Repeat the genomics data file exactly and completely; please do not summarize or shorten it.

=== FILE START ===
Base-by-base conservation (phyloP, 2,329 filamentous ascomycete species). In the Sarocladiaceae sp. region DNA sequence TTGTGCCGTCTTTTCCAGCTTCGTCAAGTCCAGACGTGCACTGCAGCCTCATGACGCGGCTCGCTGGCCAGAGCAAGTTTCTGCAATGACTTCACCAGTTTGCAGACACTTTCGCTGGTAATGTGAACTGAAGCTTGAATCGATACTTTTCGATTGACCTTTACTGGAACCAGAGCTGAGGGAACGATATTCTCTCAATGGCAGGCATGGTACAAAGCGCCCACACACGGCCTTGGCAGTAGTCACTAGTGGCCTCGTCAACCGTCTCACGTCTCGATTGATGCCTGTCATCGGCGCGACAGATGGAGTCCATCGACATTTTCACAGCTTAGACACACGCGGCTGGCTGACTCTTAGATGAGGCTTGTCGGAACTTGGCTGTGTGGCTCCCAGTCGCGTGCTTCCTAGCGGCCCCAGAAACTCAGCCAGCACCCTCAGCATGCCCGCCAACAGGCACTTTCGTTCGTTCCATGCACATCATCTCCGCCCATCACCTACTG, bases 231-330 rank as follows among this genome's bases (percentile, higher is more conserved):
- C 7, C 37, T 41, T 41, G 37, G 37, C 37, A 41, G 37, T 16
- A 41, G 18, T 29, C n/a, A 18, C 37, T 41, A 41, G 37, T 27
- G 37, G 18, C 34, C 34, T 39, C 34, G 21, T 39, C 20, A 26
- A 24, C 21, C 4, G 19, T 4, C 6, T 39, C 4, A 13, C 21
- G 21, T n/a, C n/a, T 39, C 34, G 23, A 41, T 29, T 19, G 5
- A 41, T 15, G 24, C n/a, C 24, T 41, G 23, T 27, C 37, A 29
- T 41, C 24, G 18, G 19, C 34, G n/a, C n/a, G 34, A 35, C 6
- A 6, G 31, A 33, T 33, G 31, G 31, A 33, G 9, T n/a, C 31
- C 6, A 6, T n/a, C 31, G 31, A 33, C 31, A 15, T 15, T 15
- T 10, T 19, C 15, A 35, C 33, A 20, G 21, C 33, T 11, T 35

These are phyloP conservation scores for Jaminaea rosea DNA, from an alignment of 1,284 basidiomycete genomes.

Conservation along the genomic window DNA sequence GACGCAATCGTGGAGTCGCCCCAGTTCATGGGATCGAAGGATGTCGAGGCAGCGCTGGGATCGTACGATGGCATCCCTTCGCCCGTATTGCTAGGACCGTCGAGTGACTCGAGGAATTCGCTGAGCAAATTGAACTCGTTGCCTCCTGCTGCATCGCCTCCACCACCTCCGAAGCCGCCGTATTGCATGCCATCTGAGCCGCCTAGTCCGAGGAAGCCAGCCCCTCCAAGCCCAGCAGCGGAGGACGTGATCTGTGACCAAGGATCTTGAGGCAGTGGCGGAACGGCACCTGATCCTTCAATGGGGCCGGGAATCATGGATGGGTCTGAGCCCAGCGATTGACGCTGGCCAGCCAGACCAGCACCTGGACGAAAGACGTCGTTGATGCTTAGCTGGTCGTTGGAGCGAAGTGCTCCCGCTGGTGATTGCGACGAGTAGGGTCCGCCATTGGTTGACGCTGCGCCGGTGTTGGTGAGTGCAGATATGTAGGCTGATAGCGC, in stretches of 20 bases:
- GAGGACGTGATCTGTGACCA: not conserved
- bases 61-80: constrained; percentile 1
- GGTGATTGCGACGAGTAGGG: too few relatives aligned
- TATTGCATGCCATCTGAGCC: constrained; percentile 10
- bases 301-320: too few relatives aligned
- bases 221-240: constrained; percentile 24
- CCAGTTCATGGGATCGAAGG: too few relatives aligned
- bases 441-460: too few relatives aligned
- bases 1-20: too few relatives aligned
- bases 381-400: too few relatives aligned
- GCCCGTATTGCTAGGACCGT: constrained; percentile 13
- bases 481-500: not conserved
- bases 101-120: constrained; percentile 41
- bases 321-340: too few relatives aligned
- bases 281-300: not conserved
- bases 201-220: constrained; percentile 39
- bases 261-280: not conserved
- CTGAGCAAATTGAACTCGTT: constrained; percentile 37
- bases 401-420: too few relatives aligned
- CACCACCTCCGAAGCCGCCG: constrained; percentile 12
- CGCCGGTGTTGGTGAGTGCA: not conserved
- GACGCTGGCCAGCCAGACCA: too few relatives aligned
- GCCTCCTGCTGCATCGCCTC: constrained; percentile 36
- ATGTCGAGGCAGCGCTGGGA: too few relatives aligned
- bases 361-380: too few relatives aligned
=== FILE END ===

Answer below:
Base-by-base conservation (phyloP, 2,329 filamentous ascomycete species). In the Sarocladiaceae sp. region DNA sequence TTGTGCCGTCTTTTCCAGCTTCGTCAAGTCCAGACGTGCACTGCAGCCTCATGACGCGGCTCGCTGGCCAGAGCAAGTTTCTGCAATGACTTCACCAGTTTGCAGACACTTTCGCTGGTAATGTGAACTGAAGCTTGAATCGATACTTTTCGATTGACCTTTACTGGAACCAGAGCTGAGGGAACGATATTCTCTCAATGGCAGGCATGGTACAAAGCGCCCACACACGGCCTTGGCAGTAGTCACTAGTGGCCTCGTCAACCGTCTCACGTCTCGATTGATGCCTGTCATCGGCGCGACAGATGGAGTCCATCGACATTTTCACAGCTTAGACACACGCGGCTGGCTGACTCTTAGATGAGGCTTGTCGGAACTTGGCTGTGTGGCTCCCAGTCGCGTGCTTCCTAGCGGCCCCAGAAACTCAGCCAGCACCCTCAGCATGCCCGCCAACAGGCACTTTCGTTCGTTCCATGCACATCATCTCCGCCCATCACCTACTG, bases 231-330 rank as follows among this genome's bases (percentile, higher is more conserved):
- C 7, C 37, T 41, T 41, G 37, G 37, C 37, A 41, G 37, T 16
- A 41, G 18, T 29, C n/a, A 18, C 37, T 41, A 41, G 37, T 27
- G 37, G 18, C 34, C 34, T 39, C 34, G 21, T 39, C 20, A 26
- A 24, C 21, C 4, G 19, T 4, C 6, T 39, C 4, A 13, C 21
- G 21, T n/a, C n/a, T 39, C 34, G 23, A 41, T 29, T 19, G 5
- A 41, T 15, G 24, C n/a, C 24, T 41, G 23, T 27, C 37, A 29
- T 41, C 24, G 18, G 19, C 34, G n/a, C n/a, G 34, A 35, C 6
- A 6, G 31, A 33, T 33, G 31, G 31, A 33, G 9, T n/a, C 31
- C 6, A 6, T n/a, C 31, G 31, A 33, C 31, A 15, T 15, T 15
- T 10, T 19, C 15, A 35, C 33, A 20, G 21, C 33, T 11, T 35

These are phyloP conservation scores for Jaminaea rosea DNA, from an alignment of 1,284 basidiomycete genomes.

Conservation along the genomic window DNA sequence GACGCAATCGTGGAGTCGCCCCAGTTCATGGGATCGAAGGATGTCGAGGCAGCGCTGGGATCGTACGATGGCATCCCTTCGCCCGTATTGCTAGGACCGTCGAGTGACTCGAGGAATTCGCTGAGCAAATTGAACTCGTTGCCTCCTGCTGCATCGCCTCCACCACCTCCGAAGCCGCCGTATTGCATGCCATCTGAGCCGCCTAGTCCGAGGAAGCCAGCCCCTCCAAGCCCAGCAGCGGAGGACGTGATCTGTGACCAAGGATCTTGAGGCAGTGGCGGAACGGCACCTGATCCTTCAATGGGGCCGGGAATCATGGATGGGTCTGAGCCCAGCGATTGACGCTGGCCAGCCAGACCAGCACCTGGACGAAAGACGTCGTTGATGCTTAGCTGGTCGTTGGAGCGAAGTGCTCCCGCTGGTGATTGCGACGAGTAGGGTCCGCCATTGGTTGACGCTGCGCCGGTGTTGGTGAGTGCAGATATGTAGGCTGATAGCGC, in stretches of 20 bases:
- GAGGACGTGATCTGTGACCA: not conserved
- bases 61-80: constrained; percentile 1
- GGTGATTGCGACGAGTAGGG: too few relatives aligned
- TATTGCATGCCATCTGAGCC: constrained; percentile 10
- bases 301-320: too few relatives aligned
- bases 221-240: constrained; percentile 24
- CCAGTTCATGGGATCGAAGG: too few relatives aligned
- bases 441-460: too few relatives aligned
- bases 1-20: too few relatives aligned
- bases 381-400: too few relatives aligned
- GCCCGTATTGCTAGGACCGT: constrained; percentile 13
- bases 481-500: not conserved
- bases 101-120: constrained; percentile 41
- bases 321-340: too few relatives aligned
- bases 281-300: not conserved
- bases 201-220: constrained; percentile 39
- bases 261-280: not conserved
- CTGAGCAAATTGAACTCGTT: constrained; percentile 37
- bases 401-420: too few relatives aligned
- CACCACCTCCGAAGCCGCCG: constrained; percentile 12
- CGCCGGTGTTGGTGAGTGCA: not conserved
- GACGCTGGCCAGCCAGACCA: too few relatives aligned
- GCCTCCTGCTGCATCGCCTC: constrained; percentile 36
- ATGTCGAGGCAGCGCTGGGA: too few relatives aligned
- bases 361-380: too few relatives aligned